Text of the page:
MacArthur has announced two grants totaling $160,000 to support resident leadership engaged in the citywide effort to transform pubic housing in Chicago.
The City of Chicago is in the midst of the most extensive overhaul of public housing in the nation. Under its Plan for Transformation, which began in 1999, the Chicago Housing Authority (CHA) will demolish more than 16,000 public housing units and renovate or build approximately 25,000 new units over the next seven to ten years as part of the $1.6 billion effort.
The Foundation, which views the Transformation Plan as an historic opportunity to bring major improvements to one of the nation's largest public housing systems, has so far provided almost $16 million to more than 60 organizations contributing to the overall effort. Grants have been made to community-based organizations, technical assistance providers, representatives of the CHA tenants, research groups, and to the CHA itself.
The Foundation's current grantmaking related to the Transformation Plan has three main objectives: 1) addressing major barriers to successful implementation of the plan, such as the challenge of successfully relocating residents, 2) building the capacity of key players, such as city agencies and community-based service providers to contribute to implementation of the plan, and 3) ensuring that reliable information about the plan is available to all who need it, especially public housing residents who are affected by the plan.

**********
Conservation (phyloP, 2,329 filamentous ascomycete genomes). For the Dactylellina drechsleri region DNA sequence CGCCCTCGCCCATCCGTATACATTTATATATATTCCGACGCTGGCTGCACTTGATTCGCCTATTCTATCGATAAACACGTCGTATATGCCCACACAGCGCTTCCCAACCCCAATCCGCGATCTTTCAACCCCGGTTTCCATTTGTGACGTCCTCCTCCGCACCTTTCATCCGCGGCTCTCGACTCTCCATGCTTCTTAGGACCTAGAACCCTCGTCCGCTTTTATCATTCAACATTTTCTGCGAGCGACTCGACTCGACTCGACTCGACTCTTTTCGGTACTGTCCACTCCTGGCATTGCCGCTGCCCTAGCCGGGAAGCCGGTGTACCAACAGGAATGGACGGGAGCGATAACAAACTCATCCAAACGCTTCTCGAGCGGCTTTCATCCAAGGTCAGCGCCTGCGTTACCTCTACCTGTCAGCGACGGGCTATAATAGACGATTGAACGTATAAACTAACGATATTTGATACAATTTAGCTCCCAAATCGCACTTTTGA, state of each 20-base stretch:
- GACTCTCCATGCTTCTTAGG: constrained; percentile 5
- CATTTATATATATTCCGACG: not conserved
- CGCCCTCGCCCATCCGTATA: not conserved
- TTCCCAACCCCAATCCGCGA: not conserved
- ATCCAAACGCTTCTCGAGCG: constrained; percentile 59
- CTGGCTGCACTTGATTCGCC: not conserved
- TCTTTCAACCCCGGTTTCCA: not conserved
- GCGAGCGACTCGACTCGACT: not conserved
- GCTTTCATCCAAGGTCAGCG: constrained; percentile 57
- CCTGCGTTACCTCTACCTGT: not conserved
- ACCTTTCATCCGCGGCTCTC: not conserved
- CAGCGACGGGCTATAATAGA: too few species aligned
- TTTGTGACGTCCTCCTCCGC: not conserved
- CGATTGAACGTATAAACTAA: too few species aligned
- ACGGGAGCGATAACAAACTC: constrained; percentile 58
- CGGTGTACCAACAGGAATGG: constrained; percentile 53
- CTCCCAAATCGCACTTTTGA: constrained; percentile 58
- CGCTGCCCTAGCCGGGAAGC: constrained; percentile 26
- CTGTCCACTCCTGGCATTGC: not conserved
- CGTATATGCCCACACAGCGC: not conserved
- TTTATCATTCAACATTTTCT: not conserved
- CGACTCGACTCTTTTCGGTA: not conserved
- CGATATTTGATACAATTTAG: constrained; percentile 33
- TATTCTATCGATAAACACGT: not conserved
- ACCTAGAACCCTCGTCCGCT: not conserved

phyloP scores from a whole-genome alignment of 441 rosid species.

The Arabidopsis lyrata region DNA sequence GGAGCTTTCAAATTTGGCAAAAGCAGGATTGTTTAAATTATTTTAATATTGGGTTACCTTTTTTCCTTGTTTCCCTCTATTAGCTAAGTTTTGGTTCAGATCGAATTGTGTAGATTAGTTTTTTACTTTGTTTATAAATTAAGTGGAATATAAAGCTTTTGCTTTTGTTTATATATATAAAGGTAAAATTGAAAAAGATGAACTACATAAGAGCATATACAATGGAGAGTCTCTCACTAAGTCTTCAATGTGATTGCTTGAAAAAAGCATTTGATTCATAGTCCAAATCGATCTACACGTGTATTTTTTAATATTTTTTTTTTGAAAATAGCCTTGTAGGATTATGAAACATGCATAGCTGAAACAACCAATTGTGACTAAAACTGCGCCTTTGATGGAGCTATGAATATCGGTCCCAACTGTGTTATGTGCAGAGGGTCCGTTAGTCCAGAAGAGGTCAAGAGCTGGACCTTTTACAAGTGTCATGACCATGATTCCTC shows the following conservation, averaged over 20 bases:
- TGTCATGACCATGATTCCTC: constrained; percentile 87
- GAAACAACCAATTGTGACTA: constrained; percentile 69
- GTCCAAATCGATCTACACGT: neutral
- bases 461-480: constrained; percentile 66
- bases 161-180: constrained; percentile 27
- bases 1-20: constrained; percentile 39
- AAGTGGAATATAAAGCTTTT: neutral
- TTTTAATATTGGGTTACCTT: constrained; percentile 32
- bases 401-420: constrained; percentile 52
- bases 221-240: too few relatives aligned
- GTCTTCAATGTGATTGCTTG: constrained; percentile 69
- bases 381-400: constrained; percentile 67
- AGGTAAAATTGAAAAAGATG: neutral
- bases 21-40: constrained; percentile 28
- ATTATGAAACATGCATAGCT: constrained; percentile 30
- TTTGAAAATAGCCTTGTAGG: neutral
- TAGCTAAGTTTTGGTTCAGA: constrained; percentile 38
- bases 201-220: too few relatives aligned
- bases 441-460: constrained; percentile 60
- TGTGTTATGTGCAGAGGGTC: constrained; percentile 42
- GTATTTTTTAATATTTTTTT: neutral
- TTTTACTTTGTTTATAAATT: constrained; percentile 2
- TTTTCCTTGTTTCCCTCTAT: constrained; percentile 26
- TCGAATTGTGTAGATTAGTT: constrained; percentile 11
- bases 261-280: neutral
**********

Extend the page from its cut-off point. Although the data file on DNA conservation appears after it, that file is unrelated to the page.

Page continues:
A grant of $115,000 to the Greater Southwest Community Development Corporation will support leadership development, life skills, and job training programs for public housing residents of LeClaire Courts. The grant will build on current efforts to connect resident leaders to other local leaders in the neighborhood and to explore how residents might benefit from the expansion underway at Midway Airport.
A grant of $45,000 has been made to the Central Advisory Council to support a two-day training session for resident leaders of public housing developments in the City of Chicago. The training, which follows on previous Foundation grants to support the involvement of public housing residents in the redevelopment process, will focus on strengthening leadership skills and capacities.
Earlier this year, the Foundation awarded a grant of $385,000 to the Development Training Institute in support of tenant leaders and others to plan for physical redevelopment, as well as a planning grant of $60,000 to Ujima, a new nonprofit organization established by the resident leaders of the Madden Park and Ida B. Wells developments.
Since December of 1999, the Foundation has made 58 grants totaling $15,990,900 in support of public housing transformation. For example, grants have been awarded to build the information and management systems of the Chicago Housing Authority and to establish communications, asset management, and quality assurance programs; to the Chicago Video Project, the Metropolitan Planning Council, and Residents' Journal to develop radio and cable programs, videos, posters, newspaper inserts, and other materials about the Plan for Transformation; to engage a broad range of organizations, including churches and other faith-based institutions, in the overall effort; and to support the research and policy analysis of the Urban Institute, Columbia University, the National Opinion Research Center, and others in order to ensure that the redevelopment of public housing is based on reliable information.